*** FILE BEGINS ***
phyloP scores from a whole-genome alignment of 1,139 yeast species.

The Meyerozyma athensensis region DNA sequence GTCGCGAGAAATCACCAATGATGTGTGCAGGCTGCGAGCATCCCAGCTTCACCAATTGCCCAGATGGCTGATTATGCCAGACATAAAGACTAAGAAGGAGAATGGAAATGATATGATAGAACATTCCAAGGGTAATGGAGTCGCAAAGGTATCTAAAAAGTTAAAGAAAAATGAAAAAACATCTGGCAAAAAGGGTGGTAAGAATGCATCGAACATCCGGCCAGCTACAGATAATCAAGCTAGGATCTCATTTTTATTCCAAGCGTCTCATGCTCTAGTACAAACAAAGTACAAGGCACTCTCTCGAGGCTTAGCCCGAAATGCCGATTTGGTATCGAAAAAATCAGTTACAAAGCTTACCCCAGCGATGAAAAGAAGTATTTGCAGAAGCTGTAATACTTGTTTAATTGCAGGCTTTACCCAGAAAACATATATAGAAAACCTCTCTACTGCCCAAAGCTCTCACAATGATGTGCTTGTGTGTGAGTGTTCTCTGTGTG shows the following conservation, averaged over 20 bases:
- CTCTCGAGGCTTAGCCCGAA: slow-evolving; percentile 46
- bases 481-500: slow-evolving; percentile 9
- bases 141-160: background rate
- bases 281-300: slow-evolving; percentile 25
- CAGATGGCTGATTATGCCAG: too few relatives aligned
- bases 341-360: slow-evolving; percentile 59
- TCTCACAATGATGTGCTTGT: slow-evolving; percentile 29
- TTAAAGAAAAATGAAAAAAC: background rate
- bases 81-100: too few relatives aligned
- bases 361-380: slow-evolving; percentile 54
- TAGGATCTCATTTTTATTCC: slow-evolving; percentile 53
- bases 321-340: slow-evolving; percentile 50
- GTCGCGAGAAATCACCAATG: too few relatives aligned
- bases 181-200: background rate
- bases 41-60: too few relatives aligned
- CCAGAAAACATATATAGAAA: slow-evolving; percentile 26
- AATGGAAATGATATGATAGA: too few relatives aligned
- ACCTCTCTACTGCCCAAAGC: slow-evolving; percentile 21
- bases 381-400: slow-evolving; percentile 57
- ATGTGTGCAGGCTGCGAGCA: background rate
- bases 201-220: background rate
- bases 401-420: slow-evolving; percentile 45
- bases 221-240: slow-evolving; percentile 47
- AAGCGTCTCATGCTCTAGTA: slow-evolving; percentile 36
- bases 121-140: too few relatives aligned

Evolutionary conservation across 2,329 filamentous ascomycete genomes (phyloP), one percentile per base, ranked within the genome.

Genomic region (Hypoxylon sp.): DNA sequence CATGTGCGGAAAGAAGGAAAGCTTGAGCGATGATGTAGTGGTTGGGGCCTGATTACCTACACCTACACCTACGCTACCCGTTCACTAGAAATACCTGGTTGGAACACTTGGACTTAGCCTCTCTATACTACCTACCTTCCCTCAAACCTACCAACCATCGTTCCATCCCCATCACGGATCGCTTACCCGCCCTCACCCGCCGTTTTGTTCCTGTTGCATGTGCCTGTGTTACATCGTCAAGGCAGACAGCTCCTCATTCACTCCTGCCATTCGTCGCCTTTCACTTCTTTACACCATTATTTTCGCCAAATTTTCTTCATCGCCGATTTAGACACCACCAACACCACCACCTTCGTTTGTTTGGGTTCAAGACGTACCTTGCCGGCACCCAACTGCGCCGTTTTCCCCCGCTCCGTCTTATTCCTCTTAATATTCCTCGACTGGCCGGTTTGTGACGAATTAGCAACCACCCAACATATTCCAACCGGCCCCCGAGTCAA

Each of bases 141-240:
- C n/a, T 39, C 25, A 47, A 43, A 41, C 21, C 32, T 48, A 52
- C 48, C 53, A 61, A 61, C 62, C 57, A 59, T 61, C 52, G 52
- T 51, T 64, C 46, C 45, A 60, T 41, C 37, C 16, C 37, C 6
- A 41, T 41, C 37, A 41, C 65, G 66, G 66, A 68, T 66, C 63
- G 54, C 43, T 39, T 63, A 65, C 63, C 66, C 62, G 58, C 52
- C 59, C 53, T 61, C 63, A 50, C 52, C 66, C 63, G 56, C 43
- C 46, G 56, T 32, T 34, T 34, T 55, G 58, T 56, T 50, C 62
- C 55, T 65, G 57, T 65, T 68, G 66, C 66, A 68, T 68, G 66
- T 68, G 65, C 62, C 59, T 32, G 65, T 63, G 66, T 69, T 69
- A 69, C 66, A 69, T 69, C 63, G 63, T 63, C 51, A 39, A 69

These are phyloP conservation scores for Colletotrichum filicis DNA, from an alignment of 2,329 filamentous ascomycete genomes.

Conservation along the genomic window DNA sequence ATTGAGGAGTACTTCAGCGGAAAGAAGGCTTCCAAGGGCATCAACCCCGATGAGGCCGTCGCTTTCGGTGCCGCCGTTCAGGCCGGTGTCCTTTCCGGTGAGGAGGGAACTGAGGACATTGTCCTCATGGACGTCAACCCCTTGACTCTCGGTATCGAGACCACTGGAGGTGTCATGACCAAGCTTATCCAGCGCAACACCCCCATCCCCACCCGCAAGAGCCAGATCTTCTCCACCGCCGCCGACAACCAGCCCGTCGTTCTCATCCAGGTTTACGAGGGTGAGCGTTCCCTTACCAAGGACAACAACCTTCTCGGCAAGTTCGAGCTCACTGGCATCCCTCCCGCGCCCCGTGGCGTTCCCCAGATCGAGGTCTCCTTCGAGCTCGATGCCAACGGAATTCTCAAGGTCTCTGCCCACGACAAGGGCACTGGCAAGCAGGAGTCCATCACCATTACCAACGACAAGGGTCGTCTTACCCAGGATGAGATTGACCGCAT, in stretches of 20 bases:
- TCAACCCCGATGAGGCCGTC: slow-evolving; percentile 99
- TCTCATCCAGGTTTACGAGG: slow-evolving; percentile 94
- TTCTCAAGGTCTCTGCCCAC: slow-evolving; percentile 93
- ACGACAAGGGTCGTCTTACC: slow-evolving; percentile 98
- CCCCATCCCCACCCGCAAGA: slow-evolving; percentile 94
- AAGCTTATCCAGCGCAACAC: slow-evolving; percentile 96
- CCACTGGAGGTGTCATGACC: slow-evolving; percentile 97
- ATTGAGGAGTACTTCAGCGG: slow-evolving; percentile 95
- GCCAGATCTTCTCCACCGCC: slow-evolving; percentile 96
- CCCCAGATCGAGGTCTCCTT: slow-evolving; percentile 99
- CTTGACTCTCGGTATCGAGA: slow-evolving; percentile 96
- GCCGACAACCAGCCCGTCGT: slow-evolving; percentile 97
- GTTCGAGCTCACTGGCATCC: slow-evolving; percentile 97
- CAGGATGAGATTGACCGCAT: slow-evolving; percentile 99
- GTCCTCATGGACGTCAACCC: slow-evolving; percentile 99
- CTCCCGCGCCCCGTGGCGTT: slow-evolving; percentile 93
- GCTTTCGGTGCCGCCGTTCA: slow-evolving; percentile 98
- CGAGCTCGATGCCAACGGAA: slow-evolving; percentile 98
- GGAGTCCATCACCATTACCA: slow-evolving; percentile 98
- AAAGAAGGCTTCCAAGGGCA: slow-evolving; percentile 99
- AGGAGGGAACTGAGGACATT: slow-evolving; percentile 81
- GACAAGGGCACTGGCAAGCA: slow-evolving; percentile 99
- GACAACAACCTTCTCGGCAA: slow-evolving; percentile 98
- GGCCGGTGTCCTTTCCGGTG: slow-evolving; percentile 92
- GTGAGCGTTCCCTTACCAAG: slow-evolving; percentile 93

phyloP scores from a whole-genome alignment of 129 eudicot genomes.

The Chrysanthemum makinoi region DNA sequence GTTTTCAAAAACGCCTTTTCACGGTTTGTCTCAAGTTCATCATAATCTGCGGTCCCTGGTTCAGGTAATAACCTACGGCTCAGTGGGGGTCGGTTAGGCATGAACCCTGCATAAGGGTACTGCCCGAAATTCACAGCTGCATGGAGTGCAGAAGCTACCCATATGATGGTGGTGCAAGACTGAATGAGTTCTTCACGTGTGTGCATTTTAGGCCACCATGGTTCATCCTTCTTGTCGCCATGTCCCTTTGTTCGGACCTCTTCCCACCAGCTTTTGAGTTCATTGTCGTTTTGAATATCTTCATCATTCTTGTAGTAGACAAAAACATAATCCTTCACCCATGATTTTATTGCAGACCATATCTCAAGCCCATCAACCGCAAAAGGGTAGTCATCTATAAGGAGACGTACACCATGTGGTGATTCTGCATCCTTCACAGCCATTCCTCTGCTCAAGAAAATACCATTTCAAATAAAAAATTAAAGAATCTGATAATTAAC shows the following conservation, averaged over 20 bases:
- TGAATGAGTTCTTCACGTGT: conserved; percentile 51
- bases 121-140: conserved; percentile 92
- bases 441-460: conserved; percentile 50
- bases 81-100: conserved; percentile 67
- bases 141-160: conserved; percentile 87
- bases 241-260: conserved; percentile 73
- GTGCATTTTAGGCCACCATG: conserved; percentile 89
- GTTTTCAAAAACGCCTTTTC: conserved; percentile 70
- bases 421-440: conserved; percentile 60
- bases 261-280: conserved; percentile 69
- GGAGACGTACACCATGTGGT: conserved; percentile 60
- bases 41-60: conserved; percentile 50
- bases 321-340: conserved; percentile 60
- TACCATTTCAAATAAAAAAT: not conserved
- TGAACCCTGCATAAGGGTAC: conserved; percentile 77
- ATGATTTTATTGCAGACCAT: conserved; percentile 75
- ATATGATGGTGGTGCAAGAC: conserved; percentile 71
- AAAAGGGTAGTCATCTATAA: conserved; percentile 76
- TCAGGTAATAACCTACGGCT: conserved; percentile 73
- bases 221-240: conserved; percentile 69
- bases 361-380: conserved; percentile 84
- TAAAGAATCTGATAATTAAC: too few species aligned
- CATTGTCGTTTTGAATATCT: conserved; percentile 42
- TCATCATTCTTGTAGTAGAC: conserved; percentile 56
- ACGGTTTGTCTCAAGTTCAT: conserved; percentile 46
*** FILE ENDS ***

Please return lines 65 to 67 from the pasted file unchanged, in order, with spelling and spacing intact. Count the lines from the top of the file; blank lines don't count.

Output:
- GACAACAACCTTCTCGGCAA: slow-evolving; percentile 98
- GGCCGGTGTCCTTTCCGGTG: slow-evolving; percentile 92
- GTGAGCGTTCCCTTACCAAG: slow-evolving; percentile 93